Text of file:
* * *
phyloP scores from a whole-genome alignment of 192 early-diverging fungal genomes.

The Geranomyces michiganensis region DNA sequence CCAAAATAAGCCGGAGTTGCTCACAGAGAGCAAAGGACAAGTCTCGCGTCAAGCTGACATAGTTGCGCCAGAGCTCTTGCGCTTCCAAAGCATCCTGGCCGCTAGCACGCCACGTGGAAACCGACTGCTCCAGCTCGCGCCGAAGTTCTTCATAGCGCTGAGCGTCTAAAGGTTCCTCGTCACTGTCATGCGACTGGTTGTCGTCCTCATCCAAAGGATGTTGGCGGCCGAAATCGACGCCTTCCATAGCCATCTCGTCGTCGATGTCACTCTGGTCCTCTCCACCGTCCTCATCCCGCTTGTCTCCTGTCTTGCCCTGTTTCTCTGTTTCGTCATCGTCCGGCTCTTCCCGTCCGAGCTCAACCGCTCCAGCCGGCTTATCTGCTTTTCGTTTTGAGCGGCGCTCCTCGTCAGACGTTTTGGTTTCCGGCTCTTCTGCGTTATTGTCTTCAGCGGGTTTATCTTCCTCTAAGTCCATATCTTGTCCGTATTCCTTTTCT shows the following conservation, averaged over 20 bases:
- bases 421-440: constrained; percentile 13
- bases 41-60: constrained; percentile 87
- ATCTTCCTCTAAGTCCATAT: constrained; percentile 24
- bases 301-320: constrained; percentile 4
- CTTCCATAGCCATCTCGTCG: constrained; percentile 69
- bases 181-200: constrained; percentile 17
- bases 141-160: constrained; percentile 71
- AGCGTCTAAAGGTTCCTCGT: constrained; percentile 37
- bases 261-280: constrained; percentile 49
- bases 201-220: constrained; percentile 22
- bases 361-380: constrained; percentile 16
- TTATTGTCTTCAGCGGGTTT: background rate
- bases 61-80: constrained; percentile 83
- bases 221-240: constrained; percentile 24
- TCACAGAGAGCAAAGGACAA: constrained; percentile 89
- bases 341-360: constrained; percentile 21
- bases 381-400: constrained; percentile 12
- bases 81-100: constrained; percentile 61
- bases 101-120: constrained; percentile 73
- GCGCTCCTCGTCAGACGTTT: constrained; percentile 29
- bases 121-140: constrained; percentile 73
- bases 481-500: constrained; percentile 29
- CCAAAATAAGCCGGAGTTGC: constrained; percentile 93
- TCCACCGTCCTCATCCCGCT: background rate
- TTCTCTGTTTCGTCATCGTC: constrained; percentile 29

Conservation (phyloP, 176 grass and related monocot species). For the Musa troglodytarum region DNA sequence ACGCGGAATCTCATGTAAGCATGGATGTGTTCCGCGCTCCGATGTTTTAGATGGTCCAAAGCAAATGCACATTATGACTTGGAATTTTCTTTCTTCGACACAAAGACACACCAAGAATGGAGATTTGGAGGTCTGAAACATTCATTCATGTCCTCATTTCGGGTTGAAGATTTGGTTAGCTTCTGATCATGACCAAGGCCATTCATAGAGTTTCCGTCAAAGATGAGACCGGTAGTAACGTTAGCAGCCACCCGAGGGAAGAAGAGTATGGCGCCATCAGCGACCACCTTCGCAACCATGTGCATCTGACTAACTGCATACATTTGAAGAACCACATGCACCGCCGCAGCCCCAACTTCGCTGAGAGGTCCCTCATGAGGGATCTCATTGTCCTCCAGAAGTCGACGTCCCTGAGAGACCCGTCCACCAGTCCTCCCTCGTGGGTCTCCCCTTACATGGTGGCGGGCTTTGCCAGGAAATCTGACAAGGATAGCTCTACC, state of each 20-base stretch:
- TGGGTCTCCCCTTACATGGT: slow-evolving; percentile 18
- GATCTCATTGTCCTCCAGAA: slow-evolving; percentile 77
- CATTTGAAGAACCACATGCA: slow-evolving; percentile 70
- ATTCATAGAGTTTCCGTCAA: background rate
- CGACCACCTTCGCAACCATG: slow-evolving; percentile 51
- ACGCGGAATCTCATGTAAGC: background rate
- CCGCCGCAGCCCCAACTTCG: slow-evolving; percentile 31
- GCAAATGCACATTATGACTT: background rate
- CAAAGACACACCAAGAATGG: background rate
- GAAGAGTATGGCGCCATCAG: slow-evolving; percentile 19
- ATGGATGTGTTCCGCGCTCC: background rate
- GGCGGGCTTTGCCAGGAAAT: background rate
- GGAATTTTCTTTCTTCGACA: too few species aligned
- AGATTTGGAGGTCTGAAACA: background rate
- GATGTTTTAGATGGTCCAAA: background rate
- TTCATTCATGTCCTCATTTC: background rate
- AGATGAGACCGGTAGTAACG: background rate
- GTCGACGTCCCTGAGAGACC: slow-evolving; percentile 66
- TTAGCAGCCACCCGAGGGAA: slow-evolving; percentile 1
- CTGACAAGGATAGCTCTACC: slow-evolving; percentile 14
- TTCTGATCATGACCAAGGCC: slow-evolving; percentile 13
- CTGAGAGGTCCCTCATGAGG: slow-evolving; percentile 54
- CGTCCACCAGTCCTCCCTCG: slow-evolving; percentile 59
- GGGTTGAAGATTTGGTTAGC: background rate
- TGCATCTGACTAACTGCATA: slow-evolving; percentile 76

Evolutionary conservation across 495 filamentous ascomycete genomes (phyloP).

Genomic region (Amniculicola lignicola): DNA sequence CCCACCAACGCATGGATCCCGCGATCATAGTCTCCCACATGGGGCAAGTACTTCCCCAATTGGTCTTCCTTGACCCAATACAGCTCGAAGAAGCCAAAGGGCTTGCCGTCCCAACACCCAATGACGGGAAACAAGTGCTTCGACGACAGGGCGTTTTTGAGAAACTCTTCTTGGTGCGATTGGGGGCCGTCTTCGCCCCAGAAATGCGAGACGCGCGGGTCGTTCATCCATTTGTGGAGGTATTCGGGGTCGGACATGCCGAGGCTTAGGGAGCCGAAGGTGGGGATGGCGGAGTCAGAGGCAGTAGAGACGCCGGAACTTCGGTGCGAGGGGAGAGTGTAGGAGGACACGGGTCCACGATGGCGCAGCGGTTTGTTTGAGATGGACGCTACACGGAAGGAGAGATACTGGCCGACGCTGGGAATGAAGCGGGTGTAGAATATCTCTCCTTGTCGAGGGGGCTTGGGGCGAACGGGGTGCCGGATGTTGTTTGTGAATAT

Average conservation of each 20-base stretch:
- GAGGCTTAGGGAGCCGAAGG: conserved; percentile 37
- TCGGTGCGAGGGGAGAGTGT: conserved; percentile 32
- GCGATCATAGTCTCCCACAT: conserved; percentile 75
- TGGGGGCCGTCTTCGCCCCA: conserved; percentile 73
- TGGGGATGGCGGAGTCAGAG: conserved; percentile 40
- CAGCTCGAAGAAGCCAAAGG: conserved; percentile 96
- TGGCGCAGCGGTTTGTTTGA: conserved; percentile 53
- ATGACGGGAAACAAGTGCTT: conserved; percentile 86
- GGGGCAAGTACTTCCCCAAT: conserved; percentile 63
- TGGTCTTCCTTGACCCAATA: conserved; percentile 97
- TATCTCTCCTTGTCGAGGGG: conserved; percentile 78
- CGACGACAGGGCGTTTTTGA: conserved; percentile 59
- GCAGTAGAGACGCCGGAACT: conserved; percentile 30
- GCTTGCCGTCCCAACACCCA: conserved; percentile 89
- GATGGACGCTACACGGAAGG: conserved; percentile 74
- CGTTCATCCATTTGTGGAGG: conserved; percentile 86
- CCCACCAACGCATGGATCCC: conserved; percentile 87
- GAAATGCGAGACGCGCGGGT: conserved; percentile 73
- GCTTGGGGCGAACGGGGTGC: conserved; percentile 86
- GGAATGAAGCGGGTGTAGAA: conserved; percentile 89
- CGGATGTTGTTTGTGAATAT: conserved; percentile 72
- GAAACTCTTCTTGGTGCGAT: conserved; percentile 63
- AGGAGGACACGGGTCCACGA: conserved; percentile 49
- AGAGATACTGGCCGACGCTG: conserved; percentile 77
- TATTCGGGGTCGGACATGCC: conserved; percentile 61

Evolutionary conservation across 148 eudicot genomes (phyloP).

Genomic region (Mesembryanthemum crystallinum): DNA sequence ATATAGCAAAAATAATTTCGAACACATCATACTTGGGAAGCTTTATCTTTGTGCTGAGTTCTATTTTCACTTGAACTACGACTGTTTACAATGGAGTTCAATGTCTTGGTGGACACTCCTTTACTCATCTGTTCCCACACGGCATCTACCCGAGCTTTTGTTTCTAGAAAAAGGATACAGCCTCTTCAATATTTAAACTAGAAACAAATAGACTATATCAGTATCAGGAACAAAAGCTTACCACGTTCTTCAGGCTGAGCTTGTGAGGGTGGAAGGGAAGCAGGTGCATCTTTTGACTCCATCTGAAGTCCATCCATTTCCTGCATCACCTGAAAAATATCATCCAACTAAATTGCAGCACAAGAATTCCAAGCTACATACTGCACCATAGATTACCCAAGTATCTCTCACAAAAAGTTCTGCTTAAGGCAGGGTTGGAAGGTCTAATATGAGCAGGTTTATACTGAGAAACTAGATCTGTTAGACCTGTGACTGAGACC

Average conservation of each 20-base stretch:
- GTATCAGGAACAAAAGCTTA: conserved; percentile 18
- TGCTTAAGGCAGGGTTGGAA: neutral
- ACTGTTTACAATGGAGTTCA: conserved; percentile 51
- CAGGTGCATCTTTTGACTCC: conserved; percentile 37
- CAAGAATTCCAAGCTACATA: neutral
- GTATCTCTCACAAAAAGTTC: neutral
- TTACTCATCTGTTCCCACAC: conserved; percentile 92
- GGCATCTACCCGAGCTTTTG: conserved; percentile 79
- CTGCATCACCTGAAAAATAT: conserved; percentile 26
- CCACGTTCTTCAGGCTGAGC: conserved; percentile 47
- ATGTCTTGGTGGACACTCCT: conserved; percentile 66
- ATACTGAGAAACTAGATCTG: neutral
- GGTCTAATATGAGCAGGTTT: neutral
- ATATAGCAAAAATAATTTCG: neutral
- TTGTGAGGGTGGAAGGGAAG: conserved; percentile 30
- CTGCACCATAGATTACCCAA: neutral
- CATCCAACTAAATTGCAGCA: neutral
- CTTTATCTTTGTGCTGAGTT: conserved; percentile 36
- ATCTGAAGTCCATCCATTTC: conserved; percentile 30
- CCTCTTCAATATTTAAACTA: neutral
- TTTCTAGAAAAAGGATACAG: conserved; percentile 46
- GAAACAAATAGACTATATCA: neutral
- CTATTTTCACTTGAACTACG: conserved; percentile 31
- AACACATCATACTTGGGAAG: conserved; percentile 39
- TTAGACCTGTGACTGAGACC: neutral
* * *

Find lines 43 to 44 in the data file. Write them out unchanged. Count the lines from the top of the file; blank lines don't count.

- GATGTTTTAGATGGTCCAAA: background rate
- TTCATTCATGTCCTCATTTC: background rate